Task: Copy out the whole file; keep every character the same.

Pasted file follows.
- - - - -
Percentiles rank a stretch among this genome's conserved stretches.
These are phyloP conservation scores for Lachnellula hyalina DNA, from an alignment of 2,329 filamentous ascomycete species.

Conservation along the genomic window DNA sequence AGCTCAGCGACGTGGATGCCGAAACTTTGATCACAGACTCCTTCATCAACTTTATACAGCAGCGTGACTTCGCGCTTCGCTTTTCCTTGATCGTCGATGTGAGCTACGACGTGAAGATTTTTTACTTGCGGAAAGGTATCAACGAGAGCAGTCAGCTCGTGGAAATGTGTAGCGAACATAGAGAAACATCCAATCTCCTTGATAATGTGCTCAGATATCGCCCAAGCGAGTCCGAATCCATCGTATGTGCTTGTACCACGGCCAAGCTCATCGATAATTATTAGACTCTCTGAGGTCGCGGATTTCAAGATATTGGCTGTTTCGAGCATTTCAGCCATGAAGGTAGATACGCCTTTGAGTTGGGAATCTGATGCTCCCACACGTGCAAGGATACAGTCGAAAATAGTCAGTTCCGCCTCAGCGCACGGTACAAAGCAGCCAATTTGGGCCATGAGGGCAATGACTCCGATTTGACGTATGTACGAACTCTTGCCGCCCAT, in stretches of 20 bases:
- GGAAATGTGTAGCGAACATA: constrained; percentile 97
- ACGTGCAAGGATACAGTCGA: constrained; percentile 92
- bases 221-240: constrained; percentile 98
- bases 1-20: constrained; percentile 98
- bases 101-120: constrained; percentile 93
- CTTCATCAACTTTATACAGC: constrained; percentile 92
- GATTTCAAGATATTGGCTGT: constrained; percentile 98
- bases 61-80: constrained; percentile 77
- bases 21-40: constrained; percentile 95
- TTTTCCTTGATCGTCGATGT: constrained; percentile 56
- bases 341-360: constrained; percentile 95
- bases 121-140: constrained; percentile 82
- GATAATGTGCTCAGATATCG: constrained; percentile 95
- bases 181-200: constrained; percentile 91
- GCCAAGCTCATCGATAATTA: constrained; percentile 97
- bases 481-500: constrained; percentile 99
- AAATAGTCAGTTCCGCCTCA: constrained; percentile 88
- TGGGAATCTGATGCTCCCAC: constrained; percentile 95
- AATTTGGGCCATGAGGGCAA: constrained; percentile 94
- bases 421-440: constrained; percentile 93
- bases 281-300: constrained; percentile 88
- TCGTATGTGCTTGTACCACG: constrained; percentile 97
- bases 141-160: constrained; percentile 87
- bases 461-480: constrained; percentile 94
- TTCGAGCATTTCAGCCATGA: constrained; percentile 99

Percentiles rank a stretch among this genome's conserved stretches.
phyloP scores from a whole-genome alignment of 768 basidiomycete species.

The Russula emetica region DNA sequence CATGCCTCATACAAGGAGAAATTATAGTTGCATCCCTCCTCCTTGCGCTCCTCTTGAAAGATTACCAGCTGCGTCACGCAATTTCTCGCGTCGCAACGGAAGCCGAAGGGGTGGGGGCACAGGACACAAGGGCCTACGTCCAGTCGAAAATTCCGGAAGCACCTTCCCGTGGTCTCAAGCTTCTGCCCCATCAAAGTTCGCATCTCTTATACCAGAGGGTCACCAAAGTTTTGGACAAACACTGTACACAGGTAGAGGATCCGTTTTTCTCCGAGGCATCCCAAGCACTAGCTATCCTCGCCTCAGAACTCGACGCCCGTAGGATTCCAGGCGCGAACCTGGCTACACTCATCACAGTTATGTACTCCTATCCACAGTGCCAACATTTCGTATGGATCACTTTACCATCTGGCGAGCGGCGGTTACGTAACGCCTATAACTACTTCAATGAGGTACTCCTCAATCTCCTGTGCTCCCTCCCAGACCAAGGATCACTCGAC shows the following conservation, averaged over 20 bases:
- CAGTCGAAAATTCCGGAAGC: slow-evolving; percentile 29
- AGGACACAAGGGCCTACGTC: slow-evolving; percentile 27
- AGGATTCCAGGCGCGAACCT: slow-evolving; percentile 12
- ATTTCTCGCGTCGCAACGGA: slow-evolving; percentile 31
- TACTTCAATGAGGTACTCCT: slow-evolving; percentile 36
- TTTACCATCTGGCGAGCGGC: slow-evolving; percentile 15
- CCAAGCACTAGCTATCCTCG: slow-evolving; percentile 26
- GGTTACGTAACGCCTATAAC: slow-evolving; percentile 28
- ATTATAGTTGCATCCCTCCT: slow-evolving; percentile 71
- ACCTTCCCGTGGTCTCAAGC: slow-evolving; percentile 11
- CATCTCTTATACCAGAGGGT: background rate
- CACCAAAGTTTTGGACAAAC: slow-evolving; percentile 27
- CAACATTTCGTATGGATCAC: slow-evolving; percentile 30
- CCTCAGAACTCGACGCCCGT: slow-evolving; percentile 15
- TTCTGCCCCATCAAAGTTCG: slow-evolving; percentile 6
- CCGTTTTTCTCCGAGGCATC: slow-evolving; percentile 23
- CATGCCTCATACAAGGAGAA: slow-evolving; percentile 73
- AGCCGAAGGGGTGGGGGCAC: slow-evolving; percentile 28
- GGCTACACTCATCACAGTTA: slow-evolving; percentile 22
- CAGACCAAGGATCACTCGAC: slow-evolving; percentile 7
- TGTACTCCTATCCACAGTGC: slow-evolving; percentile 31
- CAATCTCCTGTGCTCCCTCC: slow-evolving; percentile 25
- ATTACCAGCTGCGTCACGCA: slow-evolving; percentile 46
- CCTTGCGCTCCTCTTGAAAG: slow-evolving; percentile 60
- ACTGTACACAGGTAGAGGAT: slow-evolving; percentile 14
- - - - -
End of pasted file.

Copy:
Percentiles rank a stretch among this genome's conserved stretches.
These are phyloP conservation scores for Lachnellula hyalina DNA, from an alignment of 2,329 filamentous ascomycete species.

Conservation along the genomic window DNA sequence AGCTCAGCGACGTGGATGCCGAAACTTTGATCACAGACTCCTTCATCAACTTTATACAGCAGCGTGACTTCGCGCTTCGCTTTTCCTTGATCGTCGATGTGAGCTACGACGTGAAGATTTTTTACTTGCGGAAAGGTATCAACGAGAGCAGTCAGCTCGTGGAAATGTGTAGCGAACATAGAGAAACATCCAATCTCCTTGATAATGTGCTCAGATATCGCCCAAGCGAGTCCGAATCCATCGTATGTGCTTGTACCACGGCCAAGCTCATCGATAATTATTAGACTCTCTGAGGTCGCGGATTTCAAGATATTGGCTGTTTCGAGCATTTCAGCCATGAAGGTAGATACGCCTTTGAGTTGGGAATCTGATGCTCCCACACGTGCAAGGATACAGTCGAAAATAGTCAGTTCCGCCTCAGCGCACGGTACAAAGCAGCCAATTTGGGCCATGAGGGCAATGACTCCGATTTGACGTATGTACGAACTCTTGCCGCCCAT, in stretches of 20 bases:
- GGAAATGTGTAGCGAACATA: constrained; percentile 97
- ACGTGCAAGGATACAGTCGA: constrained; percentile 92
- bases 221-240: constrained; percentile 98
- bases 1-20: constrained; percentile 98
- bases 101-120: constrained; percentile 93
- CTTCATCAACTTTATACAGC: constrained; percentile 92
- GATTTCAAGATATTGGCTGT: constrained; percentile 98
- bases 61-80: constrained; percentile 77
- bases 21-40: constrained; percentile 95
- TTTTCCTTGATCGTCGATGT: constrained; percentile 56
- bases 341-360: constrained; percentile 95
- bases 121-140: constrained; percentile 82
- GATAATGTGCTCAGATATCG: constrained; percentile 95
- bases 181-200: constrained; percentile 91
- GCCAAGCTCATCGATAATTA: constrained; percentile 97
- bases 481-500: constrained; percentile 99
- AAATAGTCAGTTCCGCCTCA: constrained; percentile 88
- TGGGAATCTGATGCTCCCAC: constrained; percentile 95
- AATTTGGGCCATGAGGGCAA: constrained; percentile 94
- bases 421-440: constrained; percentile 93
- bases 281-300: constrained; percentile 88
- TCGTATGTGCTTGTACCACG: constrained; percentile 97
- bases 141-160: constrained; percentile 87
- bases 461-480: constrained; percentile 94
- TTCGAGCATTTCAGCCATGA: constrained; percentile 99

Percentiles rank a stretch among this genome's conserved stretches.
phyloP scores from a whole-genome alignment of 768 basidiomycete species.

The Russula emetica region DNA sequence CATGCCTCATACAAGGAGAAATTATAGTTGCATCCCTCCTCCTTGCGCTCCTCTTGAAAGATTACCAGCTGCGTCACGCAATTTCTCGCGTCGCAACGGAAGCCGAAGGGGTGGGGGCACAGGACACAAGGGCCTACGTCCAGTCGAAAATTCCGGAAGCACCTTCCCGTGGTCTCAAGCTTCTGCCCCATCAAAGTTCGCATCTCTTATACCAGAGGGTCACCAAAGTTTTGGACAAACACTGTACACAGGTAGAGGATCCGTTTTTCTCCGAGGCATCCCAAGCACTAGCTATCCTCGCCTCAGAACTCGACGCCCGTAGGATTCCAGGCGCGAACCTGGCTACACTCATCACAGTTATGTACTCCTATCCACAGTGCCAACATTTCGTATGGATCACTTTACCATCTGGCGAGCGGCGGTTACGTAACGCCTATAACTACTTCAATGAGGTACTCCTCAATCTCCTGTGCTCCCTCCCAGACCAAGGATCACTCGAC shows the following conservation, averaged over 20 bases:
- CAGTCGAAAATTCCGGAAGC: slow-evolving; percentile 29
- AGGACACAAGGGCCTACGTC: slow-evolving; percentile 27
- AGGATTCCAGGCGCGAACCT: slow-evolving; percentile 12
- ATTTCTCGCGTCGCAACGGA: slow-evolving; percentile 31
- TACTTCAATGAGGTACTCCT: slow-evolving; percentile 36
- TTTACCATCTGGCGAGCGGC: slow-evolving; percentile 15
- CCAAGCACTAGCTATCCTCG: slow-evolving; percentile 26
- GGTTACGTAACGCCTATAAC: slow-evolving; percentile 28
- ATTATAGTTGCATCCCTCCT: slow-evolving; percentile 71
- ACCTTCCCGTGGTCTCAAGC: slow-evolving; percentile 11
- CATCTCTTATACCAGAGGGT: background rate
- CACCAAAGTTTTGGACAAAC: slow-evolving; percentile 27
- CAACATTTCGTATGGATCAC: slow-evolving; percentile 30
- CCTCAGAACTCGACGCCCGT: slow-evolving; percentile 15
- TTCTGCCCCATCAAAGTTCG: slow-evolving; percentile 6
- CCGTTTTTCTCCGAGGCATC: slow-evolving; percentile 23
- CATGCCTCATACAAGGAGAA: slow-evolving; percentile 73
- AGCCGAAGGGGTGGGGGCAC: slow-evolving; percentile 28
- GGCTACACTCATCACAGTTA: slow-evolving; percentile 22
- CAGACCAAGGATCACTCGAC: slow-evolving; percentile 7
- TGTACTCCTATCCACAGTGC: slow-evolving; percentile 31
- CAATCTCCTGTGCTCCCTCC: slow-evolving; percentile 25
- ATTACCAGCTGCGTCACGCA: slow-evolving; percentile 46
- CCTTGCGCTCCTCTTGAAAG: slow-evolving; percentile 60
- ACTGTACACAGGTAGAGGAT: slow-evolving; percentile 14